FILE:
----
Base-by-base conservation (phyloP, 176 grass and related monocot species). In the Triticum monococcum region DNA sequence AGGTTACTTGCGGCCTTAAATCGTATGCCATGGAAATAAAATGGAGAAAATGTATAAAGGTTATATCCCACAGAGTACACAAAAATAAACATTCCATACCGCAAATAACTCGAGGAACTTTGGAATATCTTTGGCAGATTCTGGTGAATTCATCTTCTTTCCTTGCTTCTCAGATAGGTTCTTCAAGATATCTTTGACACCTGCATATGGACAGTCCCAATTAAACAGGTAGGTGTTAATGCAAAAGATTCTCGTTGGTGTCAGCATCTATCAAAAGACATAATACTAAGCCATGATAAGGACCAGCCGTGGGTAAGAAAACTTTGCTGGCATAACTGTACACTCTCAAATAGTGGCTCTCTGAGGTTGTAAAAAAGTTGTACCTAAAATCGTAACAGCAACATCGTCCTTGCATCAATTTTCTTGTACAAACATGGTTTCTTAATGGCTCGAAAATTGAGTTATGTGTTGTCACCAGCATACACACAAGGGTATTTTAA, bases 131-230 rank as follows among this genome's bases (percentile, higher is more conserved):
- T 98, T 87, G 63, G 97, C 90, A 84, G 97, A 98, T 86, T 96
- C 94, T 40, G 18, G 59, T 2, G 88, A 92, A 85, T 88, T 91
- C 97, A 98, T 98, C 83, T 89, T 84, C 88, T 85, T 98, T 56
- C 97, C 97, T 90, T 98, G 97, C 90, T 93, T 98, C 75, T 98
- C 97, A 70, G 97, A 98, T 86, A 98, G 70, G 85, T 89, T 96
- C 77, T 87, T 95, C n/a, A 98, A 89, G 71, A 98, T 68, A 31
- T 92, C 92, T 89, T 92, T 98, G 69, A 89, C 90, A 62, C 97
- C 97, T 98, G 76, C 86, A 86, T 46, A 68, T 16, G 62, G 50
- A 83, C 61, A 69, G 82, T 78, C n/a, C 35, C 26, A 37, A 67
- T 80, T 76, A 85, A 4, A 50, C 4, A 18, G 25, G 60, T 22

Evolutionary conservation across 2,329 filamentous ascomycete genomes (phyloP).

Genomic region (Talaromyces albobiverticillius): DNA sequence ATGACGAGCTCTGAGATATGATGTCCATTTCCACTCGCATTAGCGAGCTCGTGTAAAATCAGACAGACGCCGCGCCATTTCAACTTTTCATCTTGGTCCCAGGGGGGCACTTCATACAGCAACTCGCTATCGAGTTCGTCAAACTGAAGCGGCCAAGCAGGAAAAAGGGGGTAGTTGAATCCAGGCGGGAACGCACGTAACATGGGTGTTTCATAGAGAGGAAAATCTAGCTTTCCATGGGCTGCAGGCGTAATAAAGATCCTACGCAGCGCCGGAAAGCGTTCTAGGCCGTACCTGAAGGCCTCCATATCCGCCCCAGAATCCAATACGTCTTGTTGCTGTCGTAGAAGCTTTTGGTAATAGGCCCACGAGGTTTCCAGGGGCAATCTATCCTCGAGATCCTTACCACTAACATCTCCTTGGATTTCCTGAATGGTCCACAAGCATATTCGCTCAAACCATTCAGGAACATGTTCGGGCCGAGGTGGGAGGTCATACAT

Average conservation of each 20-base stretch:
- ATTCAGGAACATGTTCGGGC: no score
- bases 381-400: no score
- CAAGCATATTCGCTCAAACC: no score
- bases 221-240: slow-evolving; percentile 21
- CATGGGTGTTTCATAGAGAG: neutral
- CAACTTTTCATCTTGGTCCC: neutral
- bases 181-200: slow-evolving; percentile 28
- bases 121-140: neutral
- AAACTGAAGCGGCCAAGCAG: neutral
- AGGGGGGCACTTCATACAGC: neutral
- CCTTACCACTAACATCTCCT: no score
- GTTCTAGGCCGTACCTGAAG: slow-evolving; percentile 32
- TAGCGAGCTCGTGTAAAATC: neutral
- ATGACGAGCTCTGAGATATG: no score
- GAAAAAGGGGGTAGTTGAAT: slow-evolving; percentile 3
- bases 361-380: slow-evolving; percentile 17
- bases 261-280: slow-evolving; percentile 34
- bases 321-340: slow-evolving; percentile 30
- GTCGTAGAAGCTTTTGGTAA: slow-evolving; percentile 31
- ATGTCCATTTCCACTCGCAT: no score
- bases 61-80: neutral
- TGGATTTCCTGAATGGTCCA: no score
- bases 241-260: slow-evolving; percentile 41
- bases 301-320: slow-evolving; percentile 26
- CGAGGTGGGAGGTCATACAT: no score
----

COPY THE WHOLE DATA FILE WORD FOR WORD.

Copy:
Base-by-base conservation (phyloP, 176 grass and related monocot species). In the Triticum monococcum region DNA sequence AGGTTACTTGCGGCCTTAAATCGTATGCCATGGAAATAAAATGGAGAAAATGTATAAAGGTTATATCCCACAGAGTACACAAAAATAAACATTCCATACCGCAAATAACTCGAGGAACTTTGGAATATCTTTGGCAGATTCTGGTGAATTCATCTTCTTTCCTTGCTTCTCAGATAGGTTCTTCAAGATATCTTTGACACCTGCATATGGACAGTCCCAATTAAACAGGTAGGTGTTAATGCAAAAGATTCTCGTTGGTGTCAGCATCTATCAAAAGACATAATACTAAGCCATGATAAGGACCAGCCGTGGGTAAGAAAACTTTGCTGGCATAACTGTACACTCTCAAATAGTGGCTCTCTGAGGTTGTAAAAAAGTTGTACCTAAAATCGTAACAGCAACATCGTCCTTGCATCAATTTTCTTGTACAAACATGGTTTCTTAATGGCTCGAAAATTGAGTTATGTGTTGTCACCAGCATACACACAAGGGTATTTTAA, bases 131-230 rank as follows among this genome's bases (percentile, higher is more conserved):
- T 98, T 87, G 63, G 97, C 90, A 84, G 97, A 98, T 86, T 96
- C 94, T 40, G 18, G 59, T 2, G 88, A 92, A 85, T 88, T 91
- C 97, A 98, T 98, C 83, T 89, T 84, C 88, T 85, T 98, T 56
- C 97, C 97, T 90, T 98, G 97, C 90, T 93, T 98, C 75, T 98
- C 97, A 70, G 97, A 98, T 86, A 98, G 70, G 85, T 89, T 96
- C 77, T 87, T 95, C n/a, A 98, A 89, G 71, A 98, T 68, A 31
- T 92, C 92, T 89, T 92, T 98, G 69, A 89, C 90, A 62, C 97
- C 97, T 98, G 76, C 86, A 86, T 46, A 68, T 16, G 62, G 50
- A 83, C 61, A 69, G 82, T 78, C n/a, C 35, C 26, A 37, A 67
- T 80, T 76, A 85, A 4, A 50, C 4, A 18, G 25, G 60, T 22

Evolutionary conservation across 2,329 filamentous ascomycete genomes (phyloP).

Genomic region (Talaromyces albobiverticillius): DNA sequence ATGACGAGCTCTGAGATATGATGTCCATTTCCACTCGCATTAGCGAGCTCGTGTAAAATCAGACAGACGCCGCGCCATTTCAACTTTTCATCTTGGTCCCAGGGGGGCACTTCATACAGCAACTCGCTATCGAGTTCGTCAAACTGAAGCGGCCAAGCAGGAAAAAGGGGGTAGTTGAATCCAGGCGGGAACGCACGTAACATGGGTGTTTCATAGAGAGGAAAATCTAGCTTTCCATGGGCTGCAGGCGTAATAAAGATCCTACGCAGCGCCGGAAAGCGTTCTAGGCCGTACCTGAAGGCCTCCATATCCGCCCCAGAATCCAATACGTCTTGTTGCTGTCGTAGAAGCTTTTGGTAATAGGCCCACGAGGTTTCCAGGGGCAATCTATCCTCGAGATCCTTACCACTAACATCTCCTTGGATTTCCTGAATGGTCCACAAGCATATTCGCTCAAACCATTCAGGAACATGTTCGGGCCGAGGTGGGAGGTCATACAT

Average conservation of each 20-base stretch:
- ATTCAGGAACATGTTCGGGC: no score
- bases 381-400: no score
- CAAGCATATTCGCTCAAACC: no score
- bases 221-240: slow-evolving; percentile 21
- CATGGGTGTTTCATAGAGAG: neutral
- CAACTTTTCATCTTGGTCCC: neutral
- bases 181-200: slow-evolving; percentile 28
- bases 121-140: neutral
- AAACTGAAGCGGCCAAGCAG: neutral
- AGGGGGGCACTTCATACAGC: neutral
- CCTTACCACTAACATCTCCT: no score
- GTTCTAGGCCGTACCTGAAG: slow-evolving; percentile 32
- TAGCGAGCTCGTGTAAAATC: neutral
- ATGACGAGCTCTGAGATATG: no score
- GAAAAAGGGGGTAGTTGAAT: slow-evolving; percentile 3
- bases 361-380: slow-evolving; percentile 17
- bases 261-280: slow-evolving; percentile 34
- bases 321-340: slow-evolving; percentile 30
- GTCGTAGAAGCTTTTGGTAA: slow-evolving; percentile 31
- ATGTCCATTTCCACTCGCAT: no score
- bases 61-80: neutral
- TGGATTTCCTGAATGGTCCA: no score
- bases 241-260: slow-evolving; percentile 41
- bases 301-320: slow-evolving; percentile 26
- CGAGGTGGGAGGTCATACAT: no score